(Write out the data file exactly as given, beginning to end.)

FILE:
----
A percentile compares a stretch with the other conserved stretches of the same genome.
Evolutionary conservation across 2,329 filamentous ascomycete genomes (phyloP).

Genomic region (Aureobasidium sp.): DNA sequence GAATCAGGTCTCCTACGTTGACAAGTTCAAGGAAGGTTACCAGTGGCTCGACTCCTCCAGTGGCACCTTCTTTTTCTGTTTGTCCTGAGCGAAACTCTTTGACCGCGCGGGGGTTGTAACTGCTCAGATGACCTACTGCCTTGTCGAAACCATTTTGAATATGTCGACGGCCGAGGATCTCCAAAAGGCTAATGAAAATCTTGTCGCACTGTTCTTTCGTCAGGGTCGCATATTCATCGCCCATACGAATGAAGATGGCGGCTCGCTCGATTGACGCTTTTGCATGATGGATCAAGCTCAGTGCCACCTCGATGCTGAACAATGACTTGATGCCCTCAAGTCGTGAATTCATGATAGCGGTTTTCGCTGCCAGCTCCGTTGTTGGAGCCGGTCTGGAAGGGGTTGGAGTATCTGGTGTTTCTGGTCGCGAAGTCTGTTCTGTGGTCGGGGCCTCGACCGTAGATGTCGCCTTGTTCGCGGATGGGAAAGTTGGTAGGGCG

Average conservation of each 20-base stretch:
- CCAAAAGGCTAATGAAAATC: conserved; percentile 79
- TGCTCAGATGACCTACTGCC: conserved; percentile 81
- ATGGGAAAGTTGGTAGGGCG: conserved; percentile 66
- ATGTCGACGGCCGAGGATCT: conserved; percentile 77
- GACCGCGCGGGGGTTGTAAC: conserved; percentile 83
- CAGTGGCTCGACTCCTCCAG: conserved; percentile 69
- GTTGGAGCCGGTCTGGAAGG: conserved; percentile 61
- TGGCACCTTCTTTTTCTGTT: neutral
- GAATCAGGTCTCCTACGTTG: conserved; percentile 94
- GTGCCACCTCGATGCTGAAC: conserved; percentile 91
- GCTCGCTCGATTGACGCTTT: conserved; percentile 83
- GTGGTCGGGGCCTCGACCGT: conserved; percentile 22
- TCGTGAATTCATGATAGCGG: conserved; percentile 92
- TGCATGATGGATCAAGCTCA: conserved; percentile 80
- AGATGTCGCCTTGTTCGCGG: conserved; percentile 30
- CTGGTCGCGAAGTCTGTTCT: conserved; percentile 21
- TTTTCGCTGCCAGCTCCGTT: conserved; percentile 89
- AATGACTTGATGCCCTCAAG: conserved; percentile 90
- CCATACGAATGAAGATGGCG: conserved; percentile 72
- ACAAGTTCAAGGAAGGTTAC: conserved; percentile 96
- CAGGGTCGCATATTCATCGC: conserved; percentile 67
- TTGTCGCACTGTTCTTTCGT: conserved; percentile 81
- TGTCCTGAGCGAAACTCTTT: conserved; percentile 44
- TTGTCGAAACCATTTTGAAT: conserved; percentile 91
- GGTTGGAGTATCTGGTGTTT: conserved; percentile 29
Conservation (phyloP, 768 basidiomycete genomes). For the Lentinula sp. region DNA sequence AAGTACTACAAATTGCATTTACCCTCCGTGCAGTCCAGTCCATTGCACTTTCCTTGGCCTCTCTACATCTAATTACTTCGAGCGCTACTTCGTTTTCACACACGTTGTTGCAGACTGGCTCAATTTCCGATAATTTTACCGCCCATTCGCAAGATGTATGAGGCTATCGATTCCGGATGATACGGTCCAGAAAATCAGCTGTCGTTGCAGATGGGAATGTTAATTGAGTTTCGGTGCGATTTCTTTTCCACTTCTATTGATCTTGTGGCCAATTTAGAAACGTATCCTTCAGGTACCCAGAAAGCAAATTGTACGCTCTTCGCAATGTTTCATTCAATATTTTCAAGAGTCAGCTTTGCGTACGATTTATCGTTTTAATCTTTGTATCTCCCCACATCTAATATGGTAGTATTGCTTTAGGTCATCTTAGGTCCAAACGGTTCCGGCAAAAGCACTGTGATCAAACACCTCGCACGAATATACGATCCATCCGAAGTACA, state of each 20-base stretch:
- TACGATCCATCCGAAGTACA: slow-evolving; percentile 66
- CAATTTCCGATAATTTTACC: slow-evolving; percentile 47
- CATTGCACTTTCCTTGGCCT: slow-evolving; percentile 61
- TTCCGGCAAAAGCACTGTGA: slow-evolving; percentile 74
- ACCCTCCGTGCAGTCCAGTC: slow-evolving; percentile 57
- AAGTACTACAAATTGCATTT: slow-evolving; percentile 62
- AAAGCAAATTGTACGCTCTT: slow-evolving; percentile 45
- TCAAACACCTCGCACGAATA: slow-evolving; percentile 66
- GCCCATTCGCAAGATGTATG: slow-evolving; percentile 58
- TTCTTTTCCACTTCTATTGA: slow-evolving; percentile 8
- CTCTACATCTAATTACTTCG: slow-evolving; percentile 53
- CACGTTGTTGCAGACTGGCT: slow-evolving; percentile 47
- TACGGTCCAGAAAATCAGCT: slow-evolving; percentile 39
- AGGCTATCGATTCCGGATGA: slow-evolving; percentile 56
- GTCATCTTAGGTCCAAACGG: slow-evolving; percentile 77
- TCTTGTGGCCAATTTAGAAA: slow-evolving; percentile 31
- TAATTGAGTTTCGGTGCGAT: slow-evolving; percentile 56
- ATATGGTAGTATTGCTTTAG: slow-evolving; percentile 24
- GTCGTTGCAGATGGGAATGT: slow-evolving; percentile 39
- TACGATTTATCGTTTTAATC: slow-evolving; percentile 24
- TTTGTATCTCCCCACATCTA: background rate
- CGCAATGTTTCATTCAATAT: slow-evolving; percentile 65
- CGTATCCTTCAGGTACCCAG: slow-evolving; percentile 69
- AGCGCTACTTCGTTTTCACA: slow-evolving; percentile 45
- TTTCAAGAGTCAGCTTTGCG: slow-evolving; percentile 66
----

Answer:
A percentile compares a stretch with the other conserved stretches of the same genome.
Evolutionary conservation across 2,329 filamentous ascomycete genomes (phyloP).

Genomic region (Aureobasidium sp.): DNA sequence GAATCAGGTCTCCTACGTTGACAAGTTCAAGGAAGGTTACCAGTGGCTCGACTCCTCCAGTGGCACCTTCTTTTTCTGTTTGTCCTGAGCGAAACTCTTTGACCGCGCGGGGGTTGTAACTGCTCAGATGACCTACTGCCTTGTCGAAACCATTTTGAATATGTCGACGGCCGAGGATCTCCAAAAGGCTAATGAAAATCTTGTCGCACTGTTCTTTCGTCAGGGTCGCATATTCATCGCCCATACGAATGAAGATGGCGGCTCGCTCGATTGACGCTTTTGCATGATGGATCAAGCTCAGTGCCACCTCGATGCTGAACAATGACTTGATGCCCTCAAGTCGTGAATTCATGATAGCGGTTTTCGCTGCCAGCTCCGTTGTTGGAGCCGGTCTGGAAGGGGTTGGAGTATCTGGTGTTTCTGGTCGCGAAGTCTGTTCTGTGGTCGGGGCCTCGACCGTAGATGTCGCCTTGTTCGCGGATGGGAAAGTTGGTAGGGCG

Average conservation of each 20-base stretch:
- CCAAAAGGCTAATGAAAATC: conserved; percentile 79
- TGCTCAGATGACCTACTGCC: conserved; percentile 81
- ATGGGAAAGTTGGTAGGGCG: conserved; percentile 66
- ATGTCGACGGCCGAGGATCT: conserved; percentile 77
- GACCGCGCGGGGGTTGTAAC: conserved; percentile 83
- CAGTGGCTCGACTCCTCCAG: conserved; percentile 69
- GTTGGAGCCGGTCTGGAAGG: conserved; percentile 61
- TGGCACCTTCTTTTTCTGTT: neutral
- GAATCAGGTCTCCTACGTTG: conserved; percentile 94
- GTGCCACCTCGATGCTGAAC: conserved; percentile 91
- GCTCGCTCGATTGACGCTTT: conserved; percentile 83
- GTGGTCGGGGCCTCGACCGT: conserved; percentile 22
- TCGTGAATTCATGATAGCGG: conserved; percentile 92
- TGCATGATGGATCAAGCTCA: conserved; percentile 80
- AGATGTCGCCTTGTTCGCGG: conserved; percentile 30
- CTGGTCGCGAAGTCTGTTCT: conserved; percentile 21
- TTTTCGCTGCCAGCTCCGTT: conserved; percentile 89
- AATGACTTGATGCCCTCAAG: conserved; percentile 90
- CCATACGAATGAAGATGGCG: conserved; percentile 72
- ACAAGTTCAAGGAAGGTTAC: conserved; percentile 96
- CAGGGTCGCATATTCATCGC: conserved; percentile 67
- TTGTCGCACTGTTCTTTCGT: conserved; percentile 81
- TGTCCTGAGCGAAACTCTTT: conserved; percentile 44
- TTGTCGAAACCATTTTGAAT: conserved; percentile 91
- GGTTGGAGTATCTGGTGTTT: conserved; percentile 29
Conservation (phyloP, 768 basidiomycete genomes). For the Lentinula sp. region DNA sequence AAGTACTACAAATTGCATTTACCCTCCGTGCAGTCCAGTCCATTGCACTTTCCTTGGCCTCTCTACATCTAATTACTTCGAGCGCTACTTCGTTTTCACACACGTTGTTGCAGACTGGCTCAATTTCCGATAATTTTACCGCCCATTCGCAAGATGTATGAGGCTATCGATTCCGGATGATACGGTCCAGAAAATCAGCTGTCGTTGCAGATGGGAATGTTAATTGAGTTTCGGTGCGATTTCTTTTCCACTTCTATTGATCTTGTGGCCAATTTAGAAACGTATCCTTCAGGTACCCAGAAAGCAAATTGTACGCTCTTCGCAATGTTTCATTCAATATTTTCAAGAGTCAGCTTTGCGTACGATTTATCGTTTTAATCTTTGTATCTCCCCACATCTAATATGGTAGTATTGCTTTAGGTCATCTTAGGTCCAAACGGTTCCGGCAAAAGCACTGTGATCAAACACCTCGCACGAATATACGATCCATCCGAAGTACA, state of each 20-base stretch:
- TACGATCCATCCGAAGTACA: slow-evolving; percentile 66
- CAATTTCCGATAATTTTACC: slow-evolving; percentile 47
- CATTGCACTTTCCTTGGCCT: slow-evolving; percentile 61
- TTCCGGCAAAAGCACTGTGA: slow-evolving; percentile 74
- ACCCTCCGTGCAGTCCAGTC: slow-evolving; percentile 57
- AAGTACTACAAATTGCATTT: slow-evolving; percentile 62
- AAAGCAAATTGTACGCTCTT: slow-evolving; percentile 45
- TCAAACACCTCGCACGAATA: slow-evolving; percentile 66
- GCCCATTCGCAAGATGTATG: slow-evolving; percentile 58
- TTCTTTTCCACTTCTATTGA: slow-evolving; percentile 8
- CTCTACATCTAATTACTTCG: slow-evolving; percentile 53
- CACGTTGTTGCAGACTGGCT: slow-evolving; percentile 47
- TACGGTCCAGAAAATCAGCT: slow-evolving; percentile 39
- AGGCTATCGATTCCGGATGA: slow-evolving; percentile 56
- GTCATCTTAGGTCCAAACGG: slow-evolving; percentile 77
- TCTTGTGGCCAATTTAGAAA: slow-evolving; percentile 31
- TAATTGAGTTTCGGTGCGAT: slow-evolving; percentile 56
- ATATGGTAGTATTGCTTTAG: slow-evolving; percentile 24
- GTCGTTGCAGATGGGAATGT: slow-evolving; percentile 39
- TACGATTTATCGTTTTAATC: slow-evolving; percentile 24
- TTTGTATCTCCCCACATCTA: background rate
- CGCAATGTTTCATTCAATAT: slow-evolving; percentile 65
- CGTATCCTTCAGGTACCCAG: slow-evolving; percentile 69
- AGCGCTACTTCGTTTTCACA: slow-evolving; percentile 45
- TTTCAAGAGTCAGCTTTGCG: slow-evolving; percentile 66